‘Fun Home’ Gets a Cast Recording, the Norman Rockwell Biography Controversy, and Other LGBT Literary News
Author: William Johnson
December 5, 2013
In the News
PS Classics will record the critically acclaimed production of the Jeanine Tesori–Lisa Kron musical Fun Home, based on the graphic memoir by Alison Bechdel, which is currently playing an extended run at The Public Theater.
[…]The cast will record the album Dec. 2 in anticipation of a Feb. 18, 2014, release. It will be produced by PS Classics co-founder Tommy Krasker. PS Classics previously recorded and released the cast recording of The Public Theater production of Road Show.
The family members of Norman Rockwell are not very happy with a new biography of the artist. The bio, written by Deborah Solomon and titled American Mirror (FSG), implies Rockwell had deep-seated same sex desires.
Per the New York Times:
“The bottom line is that’s it’s astonishing,” said Abigail Rockwell, a granddaughter of the painter, who said he was heterosexual and “not remotely a repressed man.”
“She layers the whole biography with these innuendos,” Ms. Rockwell added. “These things she’s writing about Norman Rockwell are simply not true.”
Over at Autostraddle, queer Internet linguistics get an interesting and thorough working over:
As internet language has evolved, abbreviations and acronyms have gone from simple time-savers and fun puzzles to what linguist John McWhorter categorizes as “pragmatic particles,”which serve as empathy markers (“lol” means “I feel you” about as often as it actually means “laughing out loud”) or denote shifts in tone (“hey” has become a way to change topics). Based on my experience with Queer Internet Linguistics, I’d argue that they can do even more. Take, for example, my favorite acronym, which was invented by Autostraddle and has since entered the queer internet lexicon: “ALH” for “Alternative Lifestyle Haircut.”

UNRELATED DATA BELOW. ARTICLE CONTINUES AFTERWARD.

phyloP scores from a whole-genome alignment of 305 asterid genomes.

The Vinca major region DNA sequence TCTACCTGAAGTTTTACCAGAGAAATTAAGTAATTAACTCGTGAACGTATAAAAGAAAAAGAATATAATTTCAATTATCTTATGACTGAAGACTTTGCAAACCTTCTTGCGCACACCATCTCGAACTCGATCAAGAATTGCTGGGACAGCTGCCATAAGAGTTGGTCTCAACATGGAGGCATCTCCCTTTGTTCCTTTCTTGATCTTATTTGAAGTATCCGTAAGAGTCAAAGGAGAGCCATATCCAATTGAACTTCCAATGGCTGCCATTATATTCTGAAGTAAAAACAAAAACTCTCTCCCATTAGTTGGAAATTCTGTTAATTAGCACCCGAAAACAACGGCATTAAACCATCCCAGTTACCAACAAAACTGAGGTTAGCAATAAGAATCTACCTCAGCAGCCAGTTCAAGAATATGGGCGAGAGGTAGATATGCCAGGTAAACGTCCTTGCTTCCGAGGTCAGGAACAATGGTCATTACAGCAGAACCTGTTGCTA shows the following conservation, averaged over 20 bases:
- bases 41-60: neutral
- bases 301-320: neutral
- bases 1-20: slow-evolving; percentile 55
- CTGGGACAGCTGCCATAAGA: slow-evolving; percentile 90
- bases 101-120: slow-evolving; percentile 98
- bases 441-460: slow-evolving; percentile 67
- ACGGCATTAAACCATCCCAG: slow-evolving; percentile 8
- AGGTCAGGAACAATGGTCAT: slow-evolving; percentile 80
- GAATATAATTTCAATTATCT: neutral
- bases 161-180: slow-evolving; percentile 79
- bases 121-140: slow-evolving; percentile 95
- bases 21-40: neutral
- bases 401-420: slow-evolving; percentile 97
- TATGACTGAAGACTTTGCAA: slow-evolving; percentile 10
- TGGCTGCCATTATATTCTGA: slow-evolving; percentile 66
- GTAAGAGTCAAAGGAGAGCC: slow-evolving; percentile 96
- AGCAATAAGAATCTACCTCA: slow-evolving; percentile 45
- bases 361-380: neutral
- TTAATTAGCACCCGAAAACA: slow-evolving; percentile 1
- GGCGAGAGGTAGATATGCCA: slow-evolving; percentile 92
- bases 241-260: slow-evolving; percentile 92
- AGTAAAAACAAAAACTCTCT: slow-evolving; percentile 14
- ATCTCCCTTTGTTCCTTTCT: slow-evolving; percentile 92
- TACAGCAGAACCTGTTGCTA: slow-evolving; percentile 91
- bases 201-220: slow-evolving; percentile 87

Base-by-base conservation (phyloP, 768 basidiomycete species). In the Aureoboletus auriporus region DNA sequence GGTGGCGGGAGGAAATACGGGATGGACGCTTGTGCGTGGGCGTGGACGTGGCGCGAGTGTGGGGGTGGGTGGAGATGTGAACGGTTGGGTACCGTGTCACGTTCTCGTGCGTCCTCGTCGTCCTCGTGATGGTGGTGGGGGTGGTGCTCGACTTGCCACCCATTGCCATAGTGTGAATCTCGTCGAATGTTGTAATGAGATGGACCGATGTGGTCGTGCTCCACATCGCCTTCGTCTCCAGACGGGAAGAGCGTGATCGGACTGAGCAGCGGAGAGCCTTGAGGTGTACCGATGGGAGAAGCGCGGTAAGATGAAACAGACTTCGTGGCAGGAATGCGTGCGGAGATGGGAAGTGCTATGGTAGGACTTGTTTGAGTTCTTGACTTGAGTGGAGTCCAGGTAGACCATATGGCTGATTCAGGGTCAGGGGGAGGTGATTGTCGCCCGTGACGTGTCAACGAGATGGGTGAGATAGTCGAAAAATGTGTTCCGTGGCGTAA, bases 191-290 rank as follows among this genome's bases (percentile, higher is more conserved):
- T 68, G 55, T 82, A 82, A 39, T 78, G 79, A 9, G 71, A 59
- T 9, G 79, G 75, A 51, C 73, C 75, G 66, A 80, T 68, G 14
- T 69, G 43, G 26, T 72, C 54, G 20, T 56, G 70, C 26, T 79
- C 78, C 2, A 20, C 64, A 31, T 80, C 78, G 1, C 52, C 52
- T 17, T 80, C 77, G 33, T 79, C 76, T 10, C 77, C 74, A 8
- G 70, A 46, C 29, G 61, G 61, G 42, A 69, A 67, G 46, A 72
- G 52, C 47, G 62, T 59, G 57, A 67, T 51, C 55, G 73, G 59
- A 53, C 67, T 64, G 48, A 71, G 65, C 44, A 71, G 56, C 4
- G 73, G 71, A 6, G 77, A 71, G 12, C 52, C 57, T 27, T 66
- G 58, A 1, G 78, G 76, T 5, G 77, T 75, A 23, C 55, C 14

A Google search for “alternative lifestyle haircut” leads almost exclusively to Autostraddle and similarly queer blogs — if I were to drop it in conversation, my very savvy sixteen-year-old sister probably wouldn’t get it. The phrase codes for a specific and common queer experience, even as the thing it describes gets more and more broadly popular. It’s a way to reclaim a term that has been used to other us — the mundanity of “haircut” offsets the clinical bent of “alternative lifestyle,” and the whole thing together is silly and savvy at the same time.
Is our LGBT writing community losing publishing outlets for more transgressive queer voices, especially as we strive for more “mainstream” acceptance? Writer Ella Boureau believes so.
In Pretty Queer, Boureau writes,
I want to know where a writer like me can get a break and be read outside the 50 or so people who have come into contact with me through readings or parties or other local gatherings. I want to know why the walls to accessibility are now being built by the very people who were once trying to tear them down.
Steve Gould, SFWA Board President, released the following statement:
One of the perks of being SFWA president is the option of selecting the Science Fiction and Fantasy Writers of America’s next Damon Knight Memorial Grand Master. One of the tragedies is we only get to select one a year. That said, from the grains of sand in my pocket, I am delighted to pull this star.
Samuel R. Delany is one of science fiction’s most influential authors, critics, and teachers and it is my great honor to announce his selection. When discussing him as this year’s choice with the board, past-presidents, and members, the most frequent response I received was, “He’s not already?”
Well he is now.